For a long time, my only interests in travel were to Europe. Soak up the western European culture, feel all fancy-like with my croissants, cacio e pepe and jamon iberico and head back home to Melbourne to pay off my severely depleted credit card. Not a bad life, but not exactly adventurous when it comes to travel.
Don't get me wrong, my visits were amazing and a great eye-opener. But it was not exactly the greatest test to visit countries with similar food, accessible transport and a fairly decent grasp of the English language to fall back on. I needed a bigger challenge. Flights were cheap to Vietnam, so guess where this tightarse chose to travel next?
I was the most immersed in a culture I have ever been in my life. The people were beautiful, the streets were loud and pungent and the food crazy, crazy, crazy good. Everything was so fresh and full of amped up flavour.
The one area I really struggled to throw myself into their culture was breakfast. Instead of a giant bowl of pho or the odd bowl of congee I'd see around the traps, I did as many tourists did and ate the banana pancakes. It was a little embarrassing for a food-obsessed person, but I stopped short of buying a "Same Same but different" muscle top to cement my shame.
On my last day in Saigon, I decided to throw caution to the wind and dig into a bowl of pho. Beefy, soupy, noodley, amazingy. Herbs, chilli and lime were added according to your own tastes. It's no wonder Bill Clinton had eaten three bowls (or so said almost every pho shop in our quarter).
It's only recently I've gotten into the savoury soupy breakfast. I woke one recent weekend and decided this was it: my days of sweet porridge were coming to an end. It's the kind of revelation truly deep people have these days. I'd begun my transition with a visit to St Ali trying their salted butter porridge with brown sugar: kinda half and half sweet and savoury. Good, but not whole savoury cigar.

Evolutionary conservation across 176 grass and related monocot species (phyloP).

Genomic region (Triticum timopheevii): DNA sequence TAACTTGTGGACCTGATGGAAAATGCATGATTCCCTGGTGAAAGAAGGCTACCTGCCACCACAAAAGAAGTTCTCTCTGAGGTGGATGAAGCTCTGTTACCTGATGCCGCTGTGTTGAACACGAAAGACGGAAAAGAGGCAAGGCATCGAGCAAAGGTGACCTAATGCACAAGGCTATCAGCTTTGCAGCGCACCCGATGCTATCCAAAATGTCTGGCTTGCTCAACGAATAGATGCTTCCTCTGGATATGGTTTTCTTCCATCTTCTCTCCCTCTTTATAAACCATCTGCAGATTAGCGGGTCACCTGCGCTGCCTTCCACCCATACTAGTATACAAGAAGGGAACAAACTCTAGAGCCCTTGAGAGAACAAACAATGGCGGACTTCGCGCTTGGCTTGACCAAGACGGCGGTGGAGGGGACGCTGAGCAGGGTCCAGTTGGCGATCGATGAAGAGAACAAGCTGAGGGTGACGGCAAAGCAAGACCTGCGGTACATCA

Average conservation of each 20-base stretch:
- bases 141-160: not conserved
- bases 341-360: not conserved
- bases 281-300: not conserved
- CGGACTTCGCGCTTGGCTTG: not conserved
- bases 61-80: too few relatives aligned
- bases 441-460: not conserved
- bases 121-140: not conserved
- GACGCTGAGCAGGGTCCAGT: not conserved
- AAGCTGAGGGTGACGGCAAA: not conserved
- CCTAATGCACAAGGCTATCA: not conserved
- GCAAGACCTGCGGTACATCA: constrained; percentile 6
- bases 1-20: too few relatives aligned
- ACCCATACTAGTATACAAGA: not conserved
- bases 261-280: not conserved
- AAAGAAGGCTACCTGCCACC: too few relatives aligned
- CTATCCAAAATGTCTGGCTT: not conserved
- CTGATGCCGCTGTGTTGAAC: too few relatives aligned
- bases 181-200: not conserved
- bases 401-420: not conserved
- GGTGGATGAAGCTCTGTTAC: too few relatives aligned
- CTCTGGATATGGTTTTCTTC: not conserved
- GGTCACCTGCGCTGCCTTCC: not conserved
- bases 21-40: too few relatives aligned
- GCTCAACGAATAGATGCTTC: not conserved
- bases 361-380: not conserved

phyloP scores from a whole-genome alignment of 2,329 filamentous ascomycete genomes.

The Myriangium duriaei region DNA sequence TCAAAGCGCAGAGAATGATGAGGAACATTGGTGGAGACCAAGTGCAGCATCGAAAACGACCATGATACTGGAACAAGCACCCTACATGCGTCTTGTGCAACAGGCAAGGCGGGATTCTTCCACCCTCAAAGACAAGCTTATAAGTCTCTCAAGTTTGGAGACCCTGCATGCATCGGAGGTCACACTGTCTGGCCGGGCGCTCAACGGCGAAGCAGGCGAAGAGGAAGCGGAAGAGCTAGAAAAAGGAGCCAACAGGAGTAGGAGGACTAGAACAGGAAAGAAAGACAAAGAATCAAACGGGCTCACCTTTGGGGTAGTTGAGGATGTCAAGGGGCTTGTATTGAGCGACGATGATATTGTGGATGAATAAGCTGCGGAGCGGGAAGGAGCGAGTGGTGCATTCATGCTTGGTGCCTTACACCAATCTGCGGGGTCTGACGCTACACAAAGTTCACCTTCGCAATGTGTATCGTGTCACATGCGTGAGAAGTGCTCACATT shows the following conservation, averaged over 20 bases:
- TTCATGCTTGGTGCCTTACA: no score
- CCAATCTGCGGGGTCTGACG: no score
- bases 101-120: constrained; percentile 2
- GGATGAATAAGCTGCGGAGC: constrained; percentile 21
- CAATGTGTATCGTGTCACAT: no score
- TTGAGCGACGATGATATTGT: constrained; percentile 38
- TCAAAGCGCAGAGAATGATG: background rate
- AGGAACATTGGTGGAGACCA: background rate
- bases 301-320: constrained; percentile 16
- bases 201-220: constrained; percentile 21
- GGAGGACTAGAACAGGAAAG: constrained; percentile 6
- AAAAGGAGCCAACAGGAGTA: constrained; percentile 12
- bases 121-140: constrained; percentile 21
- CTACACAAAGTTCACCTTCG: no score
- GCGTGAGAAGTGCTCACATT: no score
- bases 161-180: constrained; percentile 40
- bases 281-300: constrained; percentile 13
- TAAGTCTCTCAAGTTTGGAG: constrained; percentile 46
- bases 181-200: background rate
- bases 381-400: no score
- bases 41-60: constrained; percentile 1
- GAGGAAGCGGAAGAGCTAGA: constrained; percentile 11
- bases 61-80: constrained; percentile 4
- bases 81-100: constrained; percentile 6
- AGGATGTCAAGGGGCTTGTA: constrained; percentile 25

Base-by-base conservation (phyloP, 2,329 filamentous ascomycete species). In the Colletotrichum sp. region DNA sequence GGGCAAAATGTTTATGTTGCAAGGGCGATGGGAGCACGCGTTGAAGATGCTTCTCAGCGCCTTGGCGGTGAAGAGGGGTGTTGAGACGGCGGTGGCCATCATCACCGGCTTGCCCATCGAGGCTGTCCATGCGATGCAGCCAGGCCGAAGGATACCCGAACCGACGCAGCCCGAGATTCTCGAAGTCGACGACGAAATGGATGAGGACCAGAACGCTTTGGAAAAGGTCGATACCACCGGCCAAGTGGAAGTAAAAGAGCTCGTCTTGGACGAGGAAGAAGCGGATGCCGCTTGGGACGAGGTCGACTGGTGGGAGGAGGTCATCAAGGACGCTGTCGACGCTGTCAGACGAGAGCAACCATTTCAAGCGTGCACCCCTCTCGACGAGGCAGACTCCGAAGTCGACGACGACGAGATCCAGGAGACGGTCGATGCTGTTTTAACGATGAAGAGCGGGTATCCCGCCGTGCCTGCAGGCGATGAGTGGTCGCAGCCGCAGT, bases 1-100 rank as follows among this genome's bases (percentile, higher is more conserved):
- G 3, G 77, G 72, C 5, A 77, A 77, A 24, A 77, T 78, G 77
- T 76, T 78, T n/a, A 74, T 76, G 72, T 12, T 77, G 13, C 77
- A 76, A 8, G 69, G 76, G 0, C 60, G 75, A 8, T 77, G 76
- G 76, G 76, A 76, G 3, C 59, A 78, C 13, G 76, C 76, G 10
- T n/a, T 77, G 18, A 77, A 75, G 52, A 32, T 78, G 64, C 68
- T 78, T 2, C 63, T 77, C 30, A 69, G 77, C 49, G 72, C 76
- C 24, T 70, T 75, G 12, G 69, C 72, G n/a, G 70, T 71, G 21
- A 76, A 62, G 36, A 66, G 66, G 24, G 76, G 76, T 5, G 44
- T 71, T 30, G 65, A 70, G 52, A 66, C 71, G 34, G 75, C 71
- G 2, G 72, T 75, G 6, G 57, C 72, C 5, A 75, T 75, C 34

I definitely had my savoury pants on this day. That doesn't sound appetising does it? This was a rich, deep, meaty porridge. It was almost like a risotto made with oats - and the pancetta gave it the smokey kick up the backside it so deserved. The drizzle of egg yolk through the mix on served to enrich the sauce even further.
When I decided it couldn't possibly get any more rich, I decided to shallow fry some truffle polenta to enjoy on the side. Subtlety is certainly not my strong suit. Actually, I don't think I own that suit. If I do, it's crumpled up in the bottom of my wardrobe. Or left at the cleaners for the past 6 months.
I'll be perfectly honest: I couldn't eat a whole serving of this dish. It was filling and intense and I enjoyed every mouthful. But I know my limits and this one defeated me. No matter. More for Ron.
So while it's not Vietnamese in style, this breakfast was a definite break in tradition for me. It wasn't porridge with bananas and it wasn't eggs on toast. And it was totes delicious. Bill Clinton would have eaten four servings, I know this much for sure.
1/3 cup oats
1 tsp olive oil
3 thick cut rashers of pancetta, cut into lardons
1 shallot, finely diced
1/2 carrot, finely diced
1 1/2 cups chicken stock
1 cup kale, finely sliced
2 tbsp dried mushrooms
1/2 cup hot water
1 tbsp white vinegar
Soak mushrooms in the hot water and cover for at least 10 minutes. Remove from the water and slice finely.
Heat olive oil in a frypan and saute pancetta until just colouring. Add the shallots and carrots and saute further until the vegetables have softened. Add the oats and toast for a couple of minutes, stirring regularly to ensure they don't burn.
Add the stock and simmer, stirring occasionally, for around 5 minutes. Add the kale and cook for another 3 minutes.
To poach egg, bring water to boil in a saucepan. Reduce to a simmer and add the vinegar. Crack the egg carefully into a mug and lower into the water, tipping the egg out gently. Cook for around 3 minutes, or until the white has set but the yolk is still runny. If you like the yolk firm, I'm not sure we can be friends anymore.
To serve, spoon the porridge into a shallow bowl and top with the poached egg. Season well and serve with some crusty bread or fried polenta on the side.